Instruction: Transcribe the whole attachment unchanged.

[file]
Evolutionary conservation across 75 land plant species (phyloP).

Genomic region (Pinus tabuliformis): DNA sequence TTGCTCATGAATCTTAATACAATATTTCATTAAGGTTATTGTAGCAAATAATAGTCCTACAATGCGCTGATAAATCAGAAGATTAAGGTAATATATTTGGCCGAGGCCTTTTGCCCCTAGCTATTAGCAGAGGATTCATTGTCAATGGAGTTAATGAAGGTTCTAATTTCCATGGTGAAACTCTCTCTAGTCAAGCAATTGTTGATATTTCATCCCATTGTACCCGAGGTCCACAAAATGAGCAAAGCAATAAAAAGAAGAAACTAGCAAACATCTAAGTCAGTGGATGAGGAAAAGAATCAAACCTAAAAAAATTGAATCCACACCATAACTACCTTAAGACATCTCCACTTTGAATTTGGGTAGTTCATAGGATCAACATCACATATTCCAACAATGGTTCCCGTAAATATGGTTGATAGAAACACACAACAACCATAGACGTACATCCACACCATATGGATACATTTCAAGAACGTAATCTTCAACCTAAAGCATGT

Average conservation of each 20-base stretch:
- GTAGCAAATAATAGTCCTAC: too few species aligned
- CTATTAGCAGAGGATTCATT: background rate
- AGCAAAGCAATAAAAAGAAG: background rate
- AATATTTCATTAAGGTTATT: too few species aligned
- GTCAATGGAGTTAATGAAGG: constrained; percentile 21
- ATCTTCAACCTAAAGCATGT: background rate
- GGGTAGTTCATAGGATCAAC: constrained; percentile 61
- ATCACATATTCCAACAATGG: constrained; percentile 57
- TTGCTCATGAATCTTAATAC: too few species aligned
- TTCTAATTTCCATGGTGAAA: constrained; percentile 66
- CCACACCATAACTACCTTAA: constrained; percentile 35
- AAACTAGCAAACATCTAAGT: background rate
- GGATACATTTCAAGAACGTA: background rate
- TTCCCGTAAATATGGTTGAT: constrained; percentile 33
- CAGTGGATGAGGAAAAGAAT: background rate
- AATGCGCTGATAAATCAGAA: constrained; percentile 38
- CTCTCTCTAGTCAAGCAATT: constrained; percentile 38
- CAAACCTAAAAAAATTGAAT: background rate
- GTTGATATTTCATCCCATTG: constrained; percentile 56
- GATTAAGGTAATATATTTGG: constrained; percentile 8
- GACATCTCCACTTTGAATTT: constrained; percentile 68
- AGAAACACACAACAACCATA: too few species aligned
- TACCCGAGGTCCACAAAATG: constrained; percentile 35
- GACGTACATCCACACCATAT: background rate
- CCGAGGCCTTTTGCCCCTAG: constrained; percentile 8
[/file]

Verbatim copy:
Evolutionary conservation across 75 land plant species (phyloP).

Genomic region (Pinus tabuliformis): DNA sequence TTGCTCATGAATCTTAATACAATATTTCATTAAGGTTATTGTAGCAAATAATAGTCCTACAATGCGCTGATAAATCAGAAGATTAAGGTAATATATTTGGCCGAGGCCTTTTGCCCCTAGCTATTAGCAGAGGATTCATTGTCAATGGAGTTAATGAAGGTTCTAATTTCCATGGTGAAACTCTCTCTAGTCAAGCAATTGTTGATATTTCATCCCATTGTACCCGAGGTCCACAAAATGAGCAAAGCAATAAAAAGAAGAAACTAGCAAACATCTAAGTCAGTGGATGAGGAAAAGAATCAAACCTAAAAAAATTGAATCCACACCATAACTACCTTAAGACATCTCCACTTTGAATTTGGGTAGTTCATAGGATCAACATCACATATTCCAACAATGGTTCCCGTAAATATGGTTGATAGAAACACACAACAACCATAGACGTACATCCACACCATATGGATACATTTCAAGAACGTAATCTTCAACCTAAAGCATGT

Average conservation of each 20-base stretch:
- GTAGCAAATAATAGTCCTAC: too few species aligned
- CTATTAGCAGAGGATTCATT: background rate
- AGCAAAGCAATAAAAAGAAG: background rate
- AATATTTCATTAAGGTTATT: too few species aligned
- GTCAATGGAGTTAATGAAGG: constrained; percentile 21
- ATCTTCAACCTAAAGCATGT: background rate
- GGGTAGTTCATAGGATCAAC: constrained; percentile 61
- ATCACATATTCCAACAATGG: constrained; percentile 57
- TTGCTCATGAATCTTAATAC: too few species aligned
- TTCTAATTTCCATGGTGAAA: constrained; percentile 66
- CCACACCATAACTACCTTAA: constrained; percentile 35
- AAACTAGCAAACATCTAAGT: background rate
- GGATACATTTCAAGAACGTA: background rate
- TTCCCGTAAATATGGTTGAT: constrained; percentile 33
- CAGTGGATGAGGAAAAGAAT: background rate
- AATGCGCTGATAAATCAGAA: constrained; percentile 38
- CTCTCTCTAGTCAAGCAATT: constrained; percentile 38
- CAAACCTAAAAAAATTGAAT: background rate
- GTTGATATTTCATCCCATTG: constrained; percentile 56
- GATTAAGGTAATATATTTGG: constrained; percentile 8
- GACATCTCCACTTTGAATTT: constrained; percentile 68
- AGAAACACACAACAACCATA: too few species aligned
- TACCCGAGGTCCACAAAATG: constrained; percentile 35
- GACGTACATCCACACCATAT: background rate
- CCGAGGCCTTTTGCCCCTAG: constrained; percentile 8